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As of April 2022, the Davidsbündler have been on the web for 26 years. The site has become an extensive collection of essays on music, translations of German poetry into English, and other items of interest to the members of the Bund -- but the overriding principle is that Art can never satisfy the spiritual needs of mankind if it merely pleases the senses. The soul of Art is irony, the mind's delight in discovering unexpected, new meaning at every turn.

To whom it may concern: we intend to continue to maintain this site as a non-commercial site. To help keep this site on the web, may we suggest that you purchase our book of Heinrich Heine translations, or

After a lengthy hiatus, we have added a new article entitled The Last Davidsbündler? It examines the history of the defense of classical music from the time of Schumann to the present day, and focuses on the important role of Hungarian composer Ernst von Dohnányi. And to accompany this article, we have added an interview with a brilliant concert pianist who has made it her mission to champion the works of Dohnányi, Sofja Gülbadamova.

We have added a film review: Taking Sides (Der Fall Furtwängler) (2001) ~ Directed by István Szabó.

We have added a review of a biography of Schumann written by Judith Chernaik, entitled The Faces and the Masks.

In August of 2018, the state-owned railway company of Germany, Deutsche Bahn, announced a plan to discourage homeless people and drug users from congregating in their facilities, by playing recordings of atonal music. There was an immediate, furious response from the "new music" community. What's the story here?

We have added a short essay with some advice to aspiring composers.

We now have translations of poetry by the German poet, musician, journalist and political crusader, Christian Friedrich Daniel Schubart.

We have added a new commentary by the Davidsbündler on the political importance of Heinrich Heine and his battle against Romanticism.

We have added a new translation of a poem by Heine, The Angels.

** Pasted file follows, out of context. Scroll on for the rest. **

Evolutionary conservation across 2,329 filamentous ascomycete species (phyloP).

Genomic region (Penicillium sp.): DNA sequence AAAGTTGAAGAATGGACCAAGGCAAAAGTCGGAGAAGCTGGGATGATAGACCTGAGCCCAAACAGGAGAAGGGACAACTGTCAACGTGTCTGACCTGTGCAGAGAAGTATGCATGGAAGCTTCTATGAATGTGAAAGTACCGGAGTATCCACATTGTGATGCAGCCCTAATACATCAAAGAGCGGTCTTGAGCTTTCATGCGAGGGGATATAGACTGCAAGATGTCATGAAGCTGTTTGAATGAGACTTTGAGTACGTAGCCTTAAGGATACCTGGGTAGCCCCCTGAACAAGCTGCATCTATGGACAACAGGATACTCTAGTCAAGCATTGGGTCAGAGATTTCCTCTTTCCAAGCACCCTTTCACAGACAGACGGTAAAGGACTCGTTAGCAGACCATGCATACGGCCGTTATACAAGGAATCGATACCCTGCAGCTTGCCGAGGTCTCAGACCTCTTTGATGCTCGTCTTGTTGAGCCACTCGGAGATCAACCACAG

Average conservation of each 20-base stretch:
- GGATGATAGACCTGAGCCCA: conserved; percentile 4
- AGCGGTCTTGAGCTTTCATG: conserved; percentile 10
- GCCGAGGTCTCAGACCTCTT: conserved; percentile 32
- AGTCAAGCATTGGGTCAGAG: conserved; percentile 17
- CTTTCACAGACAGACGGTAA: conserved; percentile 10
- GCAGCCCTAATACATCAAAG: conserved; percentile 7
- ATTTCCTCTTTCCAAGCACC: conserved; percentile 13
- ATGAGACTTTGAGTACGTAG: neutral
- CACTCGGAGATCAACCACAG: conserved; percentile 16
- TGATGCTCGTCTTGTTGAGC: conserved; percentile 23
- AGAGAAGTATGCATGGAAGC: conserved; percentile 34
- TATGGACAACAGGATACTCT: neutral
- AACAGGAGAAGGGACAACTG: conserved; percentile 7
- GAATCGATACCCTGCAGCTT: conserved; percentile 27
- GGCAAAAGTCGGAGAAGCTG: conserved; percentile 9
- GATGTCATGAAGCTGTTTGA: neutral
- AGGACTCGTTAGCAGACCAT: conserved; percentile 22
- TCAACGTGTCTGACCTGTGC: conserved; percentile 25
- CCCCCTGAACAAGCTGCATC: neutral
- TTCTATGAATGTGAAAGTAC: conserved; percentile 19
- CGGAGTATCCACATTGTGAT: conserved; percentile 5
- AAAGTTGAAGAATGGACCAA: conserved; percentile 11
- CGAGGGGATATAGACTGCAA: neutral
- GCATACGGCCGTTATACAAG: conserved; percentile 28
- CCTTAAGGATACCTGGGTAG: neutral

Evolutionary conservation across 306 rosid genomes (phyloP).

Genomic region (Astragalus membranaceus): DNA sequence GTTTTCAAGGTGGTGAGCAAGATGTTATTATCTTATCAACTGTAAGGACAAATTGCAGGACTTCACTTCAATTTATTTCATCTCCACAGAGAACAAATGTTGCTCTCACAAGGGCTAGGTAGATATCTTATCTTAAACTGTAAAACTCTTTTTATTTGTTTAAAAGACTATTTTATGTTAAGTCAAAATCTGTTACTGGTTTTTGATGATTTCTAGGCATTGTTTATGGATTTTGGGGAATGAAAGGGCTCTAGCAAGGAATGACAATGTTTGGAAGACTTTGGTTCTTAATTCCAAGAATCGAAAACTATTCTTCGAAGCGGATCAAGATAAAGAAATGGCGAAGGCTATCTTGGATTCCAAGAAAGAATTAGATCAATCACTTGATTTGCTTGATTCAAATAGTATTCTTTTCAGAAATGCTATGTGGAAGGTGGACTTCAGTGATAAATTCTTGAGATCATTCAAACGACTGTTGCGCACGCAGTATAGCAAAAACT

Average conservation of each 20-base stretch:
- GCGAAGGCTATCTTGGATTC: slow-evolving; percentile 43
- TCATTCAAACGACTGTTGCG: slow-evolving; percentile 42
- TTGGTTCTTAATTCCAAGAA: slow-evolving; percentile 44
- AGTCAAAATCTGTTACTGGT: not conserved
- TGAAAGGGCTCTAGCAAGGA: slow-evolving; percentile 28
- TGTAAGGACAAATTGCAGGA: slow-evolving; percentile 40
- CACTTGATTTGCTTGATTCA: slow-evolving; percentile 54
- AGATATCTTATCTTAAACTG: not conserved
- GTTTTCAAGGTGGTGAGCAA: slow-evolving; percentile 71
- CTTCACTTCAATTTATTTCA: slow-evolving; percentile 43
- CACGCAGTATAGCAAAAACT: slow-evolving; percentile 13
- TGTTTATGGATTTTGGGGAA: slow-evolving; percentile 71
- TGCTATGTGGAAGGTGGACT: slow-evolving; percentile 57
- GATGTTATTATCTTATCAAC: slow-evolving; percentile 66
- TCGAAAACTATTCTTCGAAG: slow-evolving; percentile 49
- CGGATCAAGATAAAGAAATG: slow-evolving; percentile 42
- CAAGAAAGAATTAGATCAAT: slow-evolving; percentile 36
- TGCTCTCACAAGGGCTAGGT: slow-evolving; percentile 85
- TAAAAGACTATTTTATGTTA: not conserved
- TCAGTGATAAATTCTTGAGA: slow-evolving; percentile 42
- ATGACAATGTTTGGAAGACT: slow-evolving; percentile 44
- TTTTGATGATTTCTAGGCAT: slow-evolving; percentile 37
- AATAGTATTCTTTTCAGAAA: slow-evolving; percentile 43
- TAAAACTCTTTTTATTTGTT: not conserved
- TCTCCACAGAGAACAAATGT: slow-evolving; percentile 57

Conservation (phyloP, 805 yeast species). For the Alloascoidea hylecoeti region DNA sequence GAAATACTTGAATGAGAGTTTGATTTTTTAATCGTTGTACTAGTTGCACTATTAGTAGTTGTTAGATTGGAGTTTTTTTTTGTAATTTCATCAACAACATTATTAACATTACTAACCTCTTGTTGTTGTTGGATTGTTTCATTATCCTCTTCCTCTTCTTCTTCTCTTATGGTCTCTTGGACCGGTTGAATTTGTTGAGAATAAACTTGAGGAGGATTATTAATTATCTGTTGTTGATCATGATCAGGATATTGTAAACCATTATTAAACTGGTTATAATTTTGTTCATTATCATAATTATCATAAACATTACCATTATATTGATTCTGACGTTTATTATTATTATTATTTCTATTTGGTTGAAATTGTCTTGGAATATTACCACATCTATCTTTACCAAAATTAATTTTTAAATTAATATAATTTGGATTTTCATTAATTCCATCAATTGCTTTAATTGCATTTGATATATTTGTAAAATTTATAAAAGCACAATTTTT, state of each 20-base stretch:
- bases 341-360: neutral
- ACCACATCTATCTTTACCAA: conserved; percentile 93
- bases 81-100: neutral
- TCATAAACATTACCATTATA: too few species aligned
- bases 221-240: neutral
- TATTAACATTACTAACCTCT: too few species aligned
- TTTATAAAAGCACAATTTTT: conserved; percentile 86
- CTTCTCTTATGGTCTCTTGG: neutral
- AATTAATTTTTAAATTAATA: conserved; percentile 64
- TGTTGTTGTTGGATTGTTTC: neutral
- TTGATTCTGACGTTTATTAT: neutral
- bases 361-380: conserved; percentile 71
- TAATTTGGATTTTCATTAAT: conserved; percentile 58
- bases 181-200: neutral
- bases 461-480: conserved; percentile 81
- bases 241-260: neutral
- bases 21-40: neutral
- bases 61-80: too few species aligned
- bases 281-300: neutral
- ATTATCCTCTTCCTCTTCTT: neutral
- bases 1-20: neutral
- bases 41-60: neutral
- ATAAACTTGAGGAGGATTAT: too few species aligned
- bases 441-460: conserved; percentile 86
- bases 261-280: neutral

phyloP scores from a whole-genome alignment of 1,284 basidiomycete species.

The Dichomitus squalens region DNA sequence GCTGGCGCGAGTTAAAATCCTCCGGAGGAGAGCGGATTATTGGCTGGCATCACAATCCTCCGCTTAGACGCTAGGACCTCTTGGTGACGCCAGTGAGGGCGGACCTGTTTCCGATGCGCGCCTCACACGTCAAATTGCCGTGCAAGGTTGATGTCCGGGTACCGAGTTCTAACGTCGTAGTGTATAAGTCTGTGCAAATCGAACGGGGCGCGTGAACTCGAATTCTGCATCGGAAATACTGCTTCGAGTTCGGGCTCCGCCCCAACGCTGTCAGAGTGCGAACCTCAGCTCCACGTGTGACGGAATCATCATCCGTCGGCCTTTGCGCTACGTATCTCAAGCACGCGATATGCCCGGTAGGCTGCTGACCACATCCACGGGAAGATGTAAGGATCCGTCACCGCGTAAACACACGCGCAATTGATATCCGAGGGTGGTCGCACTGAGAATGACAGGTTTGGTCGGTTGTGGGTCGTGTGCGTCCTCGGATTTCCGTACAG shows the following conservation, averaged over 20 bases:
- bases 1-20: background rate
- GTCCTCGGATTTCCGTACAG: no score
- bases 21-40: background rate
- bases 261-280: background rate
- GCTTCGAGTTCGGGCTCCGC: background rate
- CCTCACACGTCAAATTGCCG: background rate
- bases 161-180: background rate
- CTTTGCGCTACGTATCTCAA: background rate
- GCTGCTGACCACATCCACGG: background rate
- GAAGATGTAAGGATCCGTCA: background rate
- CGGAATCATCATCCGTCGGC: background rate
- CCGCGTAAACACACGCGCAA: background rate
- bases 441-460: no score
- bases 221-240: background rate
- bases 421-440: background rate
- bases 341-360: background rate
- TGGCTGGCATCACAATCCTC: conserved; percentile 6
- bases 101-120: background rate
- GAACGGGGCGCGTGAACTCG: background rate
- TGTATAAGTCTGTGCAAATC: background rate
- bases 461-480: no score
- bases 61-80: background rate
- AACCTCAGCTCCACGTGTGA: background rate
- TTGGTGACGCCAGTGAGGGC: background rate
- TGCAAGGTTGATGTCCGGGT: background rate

We now have a site map.

We have added a translation of an excerpt from a letter by Johannes Brahms, describing the death of Schumann. And from the same source, Johannes Brahms: Life and Letters by Styra Avens, we have a glimpse into Brahms' sense of humor. He teases his friend and publisher, Fritz Simrock, writing: "How would it be if you made editions of the Lullaby in minor, for naughty or sickly children? That would be one more possibility for increasing the number of editions!" In 1884, he wrote to violist Alwin von Beckerath, who had sent a query about metronome markings for a string quartet: "...I can quite easily start you on a subscription for metronome markings. You pay me a tidy sum and each week I deliver to you -- different numbers; for with normal people, they cannot remain valid for more than a week."

And while we're on the topic of Brahms, we have added a new translation of our own, with some commentary, of an exchange between Brahms and his friend Theodor Billroth on the topic of artistic beauty, in which Brahms attempts to come to Billroth's rescue by analyzing a poem by Goethe.

We have added a little essay on music and humor, entitled The Punch Line.

Allow us to recommend David Shavin's tribute to Felix Mendelssohn from the pages of EIR, written to celebrate his 200th birthday. Then read the sequel, entitled Rebecca Dirichlet's Development of the Complex Domain, Rebecca being the younger sister of Felix and Fanny Mendelssohn, and the wife of mathmatician Lejeune Dirichlet.

You might also enjoy this presentation by John Sigerson on the relationship between Robert Schumann and Heinrich Heine:

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A few observations from the journals of Wilhelm Furtwängler:

"The musical ars amandi wears itself out in all kinds of perversion, instead of asking whether it is not perhaps the most important thing, love, that is missing."

"Now it also becomes apparent, however, that both tendencies, apparently so mutually contradictory, towards unlimited freedom of interpretation on the one hand and literal rendering on the other, flow from the same source. Both stem from the deep insecurity of the age when faced with the great art of the past, the complete lack of any instinctively assured direction."

" of the main demands of properly symphonic music [is] the demand for organic development, the living and organic growth of every melodic, rhythmic, harmonic formation out of what has gone before."

"It is curious that the strict classical work, for anyone who has ever truly experienced it, becomes more important than all Slavic and Romance works, which are superficially much more colorful and lively. Hence the mysterious, defiant effect of Brahms: the effect of the profundity of the living context."

"Brahms' greatness lies in his strictness. Each of his works, whether large or small, sweet or tragic, is bound together as if with iron bonds."

Allow us to call your attention to some splendid music videos on YouTube.

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